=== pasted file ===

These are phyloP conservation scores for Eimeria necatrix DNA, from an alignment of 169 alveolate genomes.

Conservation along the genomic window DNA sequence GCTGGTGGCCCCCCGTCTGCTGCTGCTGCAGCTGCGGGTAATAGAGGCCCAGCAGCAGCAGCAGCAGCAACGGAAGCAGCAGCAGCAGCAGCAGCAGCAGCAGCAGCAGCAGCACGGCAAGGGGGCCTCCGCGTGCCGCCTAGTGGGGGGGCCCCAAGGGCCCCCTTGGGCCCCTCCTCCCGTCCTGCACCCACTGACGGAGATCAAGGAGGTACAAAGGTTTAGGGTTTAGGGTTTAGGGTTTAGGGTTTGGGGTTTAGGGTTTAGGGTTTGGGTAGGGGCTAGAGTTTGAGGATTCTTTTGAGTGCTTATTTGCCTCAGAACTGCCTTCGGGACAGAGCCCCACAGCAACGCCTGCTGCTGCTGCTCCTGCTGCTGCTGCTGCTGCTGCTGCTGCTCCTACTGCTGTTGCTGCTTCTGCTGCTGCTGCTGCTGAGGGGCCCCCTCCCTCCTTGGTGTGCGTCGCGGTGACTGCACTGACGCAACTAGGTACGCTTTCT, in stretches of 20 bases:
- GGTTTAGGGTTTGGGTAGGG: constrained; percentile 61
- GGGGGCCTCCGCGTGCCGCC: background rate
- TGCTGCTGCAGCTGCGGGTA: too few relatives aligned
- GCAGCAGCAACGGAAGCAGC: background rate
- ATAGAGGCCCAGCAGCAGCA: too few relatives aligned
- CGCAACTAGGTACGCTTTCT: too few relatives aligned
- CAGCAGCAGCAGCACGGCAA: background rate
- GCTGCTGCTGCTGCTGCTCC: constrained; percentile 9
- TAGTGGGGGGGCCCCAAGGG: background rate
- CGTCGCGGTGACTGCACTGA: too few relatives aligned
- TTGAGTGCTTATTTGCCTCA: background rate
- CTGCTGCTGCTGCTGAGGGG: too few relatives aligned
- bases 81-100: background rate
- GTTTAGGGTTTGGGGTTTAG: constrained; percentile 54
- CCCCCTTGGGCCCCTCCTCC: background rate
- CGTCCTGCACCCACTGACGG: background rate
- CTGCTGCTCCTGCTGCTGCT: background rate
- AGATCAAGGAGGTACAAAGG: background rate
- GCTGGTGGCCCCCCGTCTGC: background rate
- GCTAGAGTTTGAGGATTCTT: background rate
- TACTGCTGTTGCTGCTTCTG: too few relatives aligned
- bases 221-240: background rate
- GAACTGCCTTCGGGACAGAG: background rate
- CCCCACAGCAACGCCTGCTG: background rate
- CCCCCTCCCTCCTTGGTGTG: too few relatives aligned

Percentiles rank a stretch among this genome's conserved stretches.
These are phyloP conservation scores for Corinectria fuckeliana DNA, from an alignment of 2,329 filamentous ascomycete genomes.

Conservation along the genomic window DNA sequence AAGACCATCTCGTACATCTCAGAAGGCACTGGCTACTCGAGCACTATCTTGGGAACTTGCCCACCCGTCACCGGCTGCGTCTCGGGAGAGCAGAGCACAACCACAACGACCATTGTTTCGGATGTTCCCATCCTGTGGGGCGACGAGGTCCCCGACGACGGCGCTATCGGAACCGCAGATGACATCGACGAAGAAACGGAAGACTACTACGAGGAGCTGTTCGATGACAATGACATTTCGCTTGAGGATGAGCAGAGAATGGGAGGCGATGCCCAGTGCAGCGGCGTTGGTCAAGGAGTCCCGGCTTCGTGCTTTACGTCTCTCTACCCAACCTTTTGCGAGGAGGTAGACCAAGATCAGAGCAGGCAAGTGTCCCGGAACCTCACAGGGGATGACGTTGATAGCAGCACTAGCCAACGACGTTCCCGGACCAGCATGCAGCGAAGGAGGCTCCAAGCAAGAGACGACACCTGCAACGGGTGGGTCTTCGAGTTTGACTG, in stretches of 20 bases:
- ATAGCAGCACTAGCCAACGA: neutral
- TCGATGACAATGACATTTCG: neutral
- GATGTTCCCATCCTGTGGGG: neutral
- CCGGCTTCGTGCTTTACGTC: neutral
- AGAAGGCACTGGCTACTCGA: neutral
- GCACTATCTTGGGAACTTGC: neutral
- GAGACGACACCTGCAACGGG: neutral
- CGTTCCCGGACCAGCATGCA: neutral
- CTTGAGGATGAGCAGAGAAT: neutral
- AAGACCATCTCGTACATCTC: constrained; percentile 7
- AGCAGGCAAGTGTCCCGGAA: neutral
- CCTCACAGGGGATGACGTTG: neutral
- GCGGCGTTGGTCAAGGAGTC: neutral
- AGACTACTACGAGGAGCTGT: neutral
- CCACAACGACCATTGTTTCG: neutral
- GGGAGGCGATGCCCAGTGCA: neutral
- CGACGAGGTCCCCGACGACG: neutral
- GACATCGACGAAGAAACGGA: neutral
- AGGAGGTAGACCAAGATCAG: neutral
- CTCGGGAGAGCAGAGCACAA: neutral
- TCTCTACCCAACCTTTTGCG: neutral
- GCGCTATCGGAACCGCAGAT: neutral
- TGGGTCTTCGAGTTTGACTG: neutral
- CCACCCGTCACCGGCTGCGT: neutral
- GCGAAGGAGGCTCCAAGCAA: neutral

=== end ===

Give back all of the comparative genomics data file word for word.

These are phyloP conservation scores for Eimeria necatrix DNA, from an alignment of 169 alveolate genomes.

Conservation along the genomic window DNA sequence GCTGGTGGCCCCCCGTCTGCTGCTGCTGCAGCTGCGGGTAATAGAGGCCCAGCAGCAGCAGCAGCAGCAACGGAAGCAGCAGCAGCAGCAGCAGCAGCAGCAGCAGCAGCAGCACGGCAAGGGGGCCTCCGCGTGCCGCCTAGTGGGGGGGCCCCAAGGGCCCCCTTGGGCCCCTCCTCCCGTCCTGCACCCACTGACGGAGATCAAGGAGGTACAAAGGTTTAGGGTTTAGGGTTTAGGGTTTAGGGTTTGGGGTTTAGGGTTTAGGGTTTGGGTAGGGGCTAGAGTTTGAGGATTCTTTTGAGTGCTTATTTGCCTCAGAACTGCCTTCGGGACAGAGCCCCACAGCAACGCCTGCTGCTGCTGCTCCTGCTGCTGCTGCTGCTGCTGCTGCTGCTCCTACTGCTGTTGCTGCTTCTGCTGCTGCTGCTGCTGAGGGGCCCCCTCCCTCCTTGGTGTGCGTCGCGGTGACTGCACTGACGCAACTAGGTACGCTTTCT, in stretches of 20 bases:
- GGTTTAGGGTTTGGGTAGGG: constrained; percentile 61
- GGGGGCCTCCGCGTGCCGCC: background rate
- TGCTGCTGCAGCTGCGGGTA: too few relatives aligned
- GCAGCAGCAACGGAAGCAGC: background rate
- ATAGAGGCCCAGCAGCAGCA: too few relatives aligned
- CGCAACTAGGTACGCTTTCT: too few relatives aligned
- CAGCAGCAGCAGCACGGCAA: background rate
- GCTGCTGCTGCTGCTGCTCC: constrained; percentile 9
- TAGTGGGGGGGCCCCAAGGG: background rate
- CGTCGCGGTGACTGCACTGA: too few relatives aligned
- TTGAGTGCTTATTTGCCTCA: background rate
- CTGCTGCTGCTGCTGAGGGG: too few relatives aligned
- bases 81-100: background rate
- GTTTAGGGTTTGGGGTTTAG: constrained; percentile 54
- CCCCCTTGGGCCCCTCCTCC: background rate
- CGTCCTGCACCCACTGACGG: background rate
- CTGCTGCTCCTGCTGCTGCT: background rate
- AGATCAAGGAGGTACAAAGG: background rate
- GCTGGTGGCCCCCCGTCTGC: background rate
- GCTAGAGTTTGAGGATTCTT: background rate
- TACTGCTGTTGCTGCTTCTG: too few relatives aligned
- bases 221-240: background rate
- GAACTGCCTTCGGGACAGAG: background rate
- CCCCACAGCAACGCCTGCTG: background rate
- CCCCCTCCCTCCTTGGTGTG: too few relatives aligned

Percentiles rank a stretch among this genome's conserved stretches.
These are phyloP conservation scores for Corinectria fuckeliana DNA, from an alignment of 2,329 filamentous ascomycete genomes.

Conservation along the genomic window DNA sequence AAGACCATCTCGTACATCTCAGAAGGCACTGGCTACTCGAGCACTATCTTGGGAACTTGCCCACCCGTCACCGGCTGCGTCTCGGGAGAGCAGAGCACAACCACAACGACCATTGTTTCGGATGTTCCCATCCTGTGGGGCGACGAGGTCCCCGACGACGGCGCTATCGGAACCGCAGATGACATCGACGAAGAAACGGAAGACTACTACGAGGAGCTGTTCGATGACAATGACATTTCGCTTGAGGATGAGCAGAGAATGGGAGGCGATGCCCAGTGCAGCGGCGTTGGTCAAGGAGTCCCGGCTTCGTGCTTTACGTCTCTCTACCCAACCTTTTGCGAGGAGGTAGACCAAGATCAGAGCAGGCAAGTGTCCCGGAACCTCACAGGGGATGACGTTGATAGCAGCACTAGCCAACGACGTTCCCGGACCAGCATGCAGCGAAGGAGGCTCCAAGCAAGAGACGACACCTGCAACGGGTGGGTCTTCGAGTTTGACTG, in stretches of 20 bases:
- ATAGCAGCACTAGCCAACGA: neutral
- TCGATGACAATGACATTTCG: neutral
- GATGTTCCCATCCTGTGGGG: neutral
- CCGGCTTCGTGCTTTACGTC: neutral
- AGAAGGCACTGGCTACTCGA: neutral
- GCACTATCTTGGGAACTTGC: neutral
- GAGACGACACCTGCAACGGG: neutral
- CGTTCCCGGACCAGCATGCA: neutral
- CTTGAGGATGAGCAGAGAAT: neutral
- AAGACCATCTCGTACATCTC: constrained; percentile 7
- AGCAGGCAAGTGTCCCGGAA: neutral
- CCTCACAGGGGATGACGTTG: neutral
- GCGGCGTTGGTCAAGGAGTC: neutral
- AGACTACTACGAGGAGCTGT: neutral
- CCACAACGACCATTGTTTCG: neutral
- GGGAGGCGATGCCCAGTGCA: neutral
- CGACGAGGTCCCCGACGACG: neutral
- GACATCGACGAAGAAACGGA: neutral
- AGGAGGTAGACCAAGATCAG: neutral
- CTCGGGAGAGCAGAGCACAA: neutral
- TCTCTACCCAACCTTTTGCG: neutral
- GCGCTATCGGAACCGCAGAT: neutral
- TGGGTCTTCGAGTTTGACTG: neutral
- CCACCCGTCACCGGCTGCGT: neutral
- GCGAAGGAGGCTCCAAGCAA: neutral